Beth Takekawa, the executive director of the Wing Luke Museum of the Asian Pacific American Experience, is retiring after nearly 25 years of leadership at this 54-year-old cultural pillar in Seattle’s Chinatown International District (CID). Wartime took the Takekawa family to the Minidoka internment camp in Idaho during WWII. Post-war, the family moved to Minnesota with the help of a Japanese American relocation committee. Minnesota was where Beth grew up, but she gravitated to Seattle, where her family has roots just a few blocks away from the museum.
The timing couldn’t be better for an all-Black kiki ballroom house to come to the spotlight. The Royal House of Noir is a house of talented and devoted performance artists and community activists in the greater Seattle area. There are currently a total of six members: house parents Lü (she/they/Queen), Chi (they/she/Queen), and CarLarans (he/they/King) and children Avery (they/he), Aísha (she/her/goddess), and Elle (she/her/duchess) Noir. These six individuals are taking the community by storm with their intentionality, mindfulness, and focus on community safety and liberation.
Four wheels, five, three, and even two — inline, quads, or whatever suits you. Choose a rink and pump some tunes — the roller skating craze is in Seattle, too.
When I first heard that roller skates were on back order and hard to find, I chuckled. First there was a run on toilet paper and now skates too? The pandemic gods have a great sense of humor. But then I began to remember some of my fondest childhood moments: Friday nights as a 1980s preteen rolling around the wooden floor of a local roller rink in Chicago. I felt a deep sense of nostalgia as I recalled the remixed and pumped-up James Brown songs that accompanied my wobbly skate legs. And I wondered: How has one of America’s most beloved pastimes fared 150 years after James Plimpton invented the modern roller skate and 50 years after its disco heyday?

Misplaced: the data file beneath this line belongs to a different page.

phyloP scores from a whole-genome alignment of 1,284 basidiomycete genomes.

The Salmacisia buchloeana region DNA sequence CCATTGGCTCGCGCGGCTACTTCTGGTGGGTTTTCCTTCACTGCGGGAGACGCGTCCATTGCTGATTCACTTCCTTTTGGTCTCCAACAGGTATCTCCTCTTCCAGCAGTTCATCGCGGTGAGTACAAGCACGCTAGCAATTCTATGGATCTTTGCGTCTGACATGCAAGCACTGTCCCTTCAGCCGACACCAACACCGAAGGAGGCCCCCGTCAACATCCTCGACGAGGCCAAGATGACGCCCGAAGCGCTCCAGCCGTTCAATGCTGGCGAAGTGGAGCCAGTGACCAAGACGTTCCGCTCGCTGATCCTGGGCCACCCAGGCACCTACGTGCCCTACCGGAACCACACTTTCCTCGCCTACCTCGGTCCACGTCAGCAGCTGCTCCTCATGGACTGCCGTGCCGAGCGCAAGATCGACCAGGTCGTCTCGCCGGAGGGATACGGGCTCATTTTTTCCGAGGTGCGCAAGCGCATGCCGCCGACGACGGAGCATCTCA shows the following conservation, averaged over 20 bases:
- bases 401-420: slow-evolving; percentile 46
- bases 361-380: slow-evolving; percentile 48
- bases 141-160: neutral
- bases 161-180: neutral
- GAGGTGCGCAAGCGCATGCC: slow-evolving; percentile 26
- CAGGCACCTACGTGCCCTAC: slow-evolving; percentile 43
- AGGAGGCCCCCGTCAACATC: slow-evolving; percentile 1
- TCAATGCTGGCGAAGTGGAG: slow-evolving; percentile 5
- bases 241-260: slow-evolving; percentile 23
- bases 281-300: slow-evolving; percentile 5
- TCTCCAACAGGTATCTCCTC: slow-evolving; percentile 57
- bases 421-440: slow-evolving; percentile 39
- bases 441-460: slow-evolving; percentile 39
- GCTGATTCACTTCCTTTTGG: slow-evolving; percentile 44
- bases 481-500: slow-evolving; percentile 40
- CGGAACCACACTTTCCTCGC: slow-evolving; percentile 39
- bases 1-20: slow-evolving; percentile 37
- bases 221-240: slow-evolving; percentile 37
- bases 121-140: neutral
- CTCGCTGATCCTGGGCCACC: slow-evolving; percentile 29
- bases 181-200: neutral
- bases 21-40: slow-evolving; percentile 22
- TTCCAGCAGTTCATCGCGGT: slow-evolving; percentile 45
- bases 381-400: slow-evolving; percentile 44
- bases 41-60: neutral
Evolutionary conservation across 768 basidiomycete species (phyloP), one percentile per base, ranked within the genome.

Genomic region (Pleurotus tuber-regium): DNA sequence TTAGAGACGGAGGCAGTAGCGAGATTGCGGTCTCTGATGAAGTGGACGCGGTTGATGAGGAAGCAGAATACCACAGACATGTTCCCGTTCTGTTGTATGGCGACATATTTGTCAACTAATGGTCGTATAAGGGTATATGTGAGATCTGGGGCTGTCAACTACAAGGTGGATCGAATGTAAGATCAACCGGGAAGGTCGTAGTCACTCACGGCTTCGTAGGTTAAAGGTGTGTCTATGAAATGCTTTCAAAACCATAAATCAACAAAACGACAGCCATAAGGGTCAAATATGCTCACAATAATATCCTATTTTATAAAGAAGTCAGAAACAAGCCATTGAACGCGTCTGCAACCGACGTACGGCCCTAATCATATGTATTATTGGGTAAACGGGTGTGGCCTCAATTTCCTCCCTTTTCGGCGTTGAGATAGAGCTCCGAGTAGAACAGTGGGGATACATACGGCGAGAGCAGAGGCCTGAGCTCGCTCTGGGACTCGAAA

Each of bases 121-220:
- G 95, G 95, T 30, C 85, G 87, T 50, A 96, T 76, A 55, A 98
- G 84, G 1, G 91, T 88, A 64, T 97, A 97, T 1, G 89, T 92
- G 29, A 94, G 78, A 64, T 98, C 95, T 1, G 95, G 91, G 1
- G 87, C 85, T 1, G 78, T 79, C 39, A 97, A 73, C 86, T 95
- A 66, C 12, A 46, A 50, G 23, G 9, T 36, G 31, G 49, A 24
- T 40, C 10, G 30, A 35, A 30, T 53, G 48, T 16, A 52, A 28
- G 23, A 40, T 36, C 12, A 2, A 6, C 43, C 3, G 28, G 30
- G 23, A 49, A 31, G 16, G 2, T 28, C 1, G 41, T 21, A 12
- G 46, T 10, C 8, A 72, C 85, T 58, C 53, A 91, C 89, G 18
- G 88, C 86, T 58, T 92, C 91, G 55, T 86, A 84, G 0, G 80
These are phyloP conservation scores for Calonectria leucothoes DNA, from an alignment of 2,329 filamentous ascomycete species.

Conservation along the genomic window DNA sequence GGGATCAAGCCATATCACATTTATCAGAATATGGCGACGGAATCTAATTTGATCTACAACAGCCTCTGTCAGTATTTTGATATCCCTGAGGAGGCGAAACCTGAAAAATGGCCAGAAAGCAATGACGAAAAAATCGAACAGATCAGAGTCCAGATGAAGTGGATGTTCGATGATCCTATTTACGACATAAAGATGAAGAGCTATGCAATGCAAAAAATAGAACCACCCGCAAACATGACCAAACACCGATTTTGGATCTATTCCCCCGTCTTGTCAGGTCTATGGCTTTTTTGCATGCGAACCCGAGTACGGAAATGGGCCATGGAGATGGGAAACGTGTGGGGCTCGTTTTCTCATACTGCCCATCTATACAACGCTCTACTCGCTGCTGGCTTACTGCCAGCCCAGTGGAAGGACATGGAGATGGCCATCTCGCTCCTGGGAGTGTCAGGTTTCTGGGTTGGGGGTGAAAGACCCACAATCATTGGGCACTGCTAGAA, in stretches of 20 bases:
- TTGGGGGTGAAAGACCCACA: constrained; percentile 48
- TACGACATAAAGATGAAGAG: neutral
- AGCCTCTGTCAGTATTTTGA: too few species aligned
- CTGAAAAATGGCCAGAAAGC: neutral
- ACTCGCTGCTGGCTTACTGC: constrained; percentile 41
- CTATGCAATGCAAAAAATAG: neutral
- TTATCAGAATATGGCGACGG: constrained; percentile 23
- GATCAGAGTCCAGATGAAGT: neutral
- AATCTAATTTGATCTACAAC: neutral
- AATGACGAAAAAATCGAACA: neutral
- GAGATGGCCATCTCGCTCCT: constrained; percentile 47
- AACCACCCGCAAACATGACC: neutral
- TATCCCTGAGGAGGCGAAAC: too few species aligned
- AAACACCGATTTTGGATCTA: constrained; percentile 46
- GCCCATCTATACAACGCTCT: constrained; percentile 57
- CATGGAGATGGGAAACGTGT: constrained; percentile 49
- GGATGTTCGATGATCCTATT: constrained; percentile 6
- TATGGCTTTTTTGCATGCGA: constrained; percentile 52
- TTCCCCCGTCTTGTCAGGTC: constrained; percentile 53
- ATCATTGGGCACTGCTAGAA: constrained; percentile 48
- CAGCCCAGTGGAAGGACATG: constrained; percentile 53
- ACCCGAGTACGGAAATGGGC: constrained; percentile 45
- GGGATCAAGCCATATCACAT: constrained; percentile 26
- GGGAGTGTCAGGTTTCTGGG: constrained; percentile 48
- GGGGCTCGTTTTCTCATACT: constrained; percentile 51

4Culture recently announced Nina Yarbrough will be their next arts program director. Yarbrough will begin her new role this September after she finishes her duties as the business development manager for the Central District Forum for Arts and Ideas.
According to a press release from 4Culture, the position is a senior leadership role that “oversee[s] the development, implementation, and evaluation of our arts funding programs and serves as a liaison to the King County arts community.”
The Morning Update Show — hosted by Trae Holiday and The Big O (Omari Salisbury) — is the only weekday news and information livestream that delivers culturally relevant content to the Pacific Northwest’s urban audience. Omari and Trae analyze the day’s local and national headlines as well as melanin magic in our community. Watch live every weekday at 11 a.m. on any of the following channels, hosted by Converge Media: YouTube, Twitch, Facebook, Periscope, and whereweconverge.com.
We also post the Morning Update Show here on theEmerald each day after it airs, so you can catch up any time of day while you peruse our latest posts.
Morning Update Show — Wednesday, July 14
LIVE — KC Elections Director Julie Wise | LIVE — OPCD Director Rico Quirindongo | LIVE — Vivian Phillips | Ballots Are in the Mail and on the Way! | Art and Culture in Construction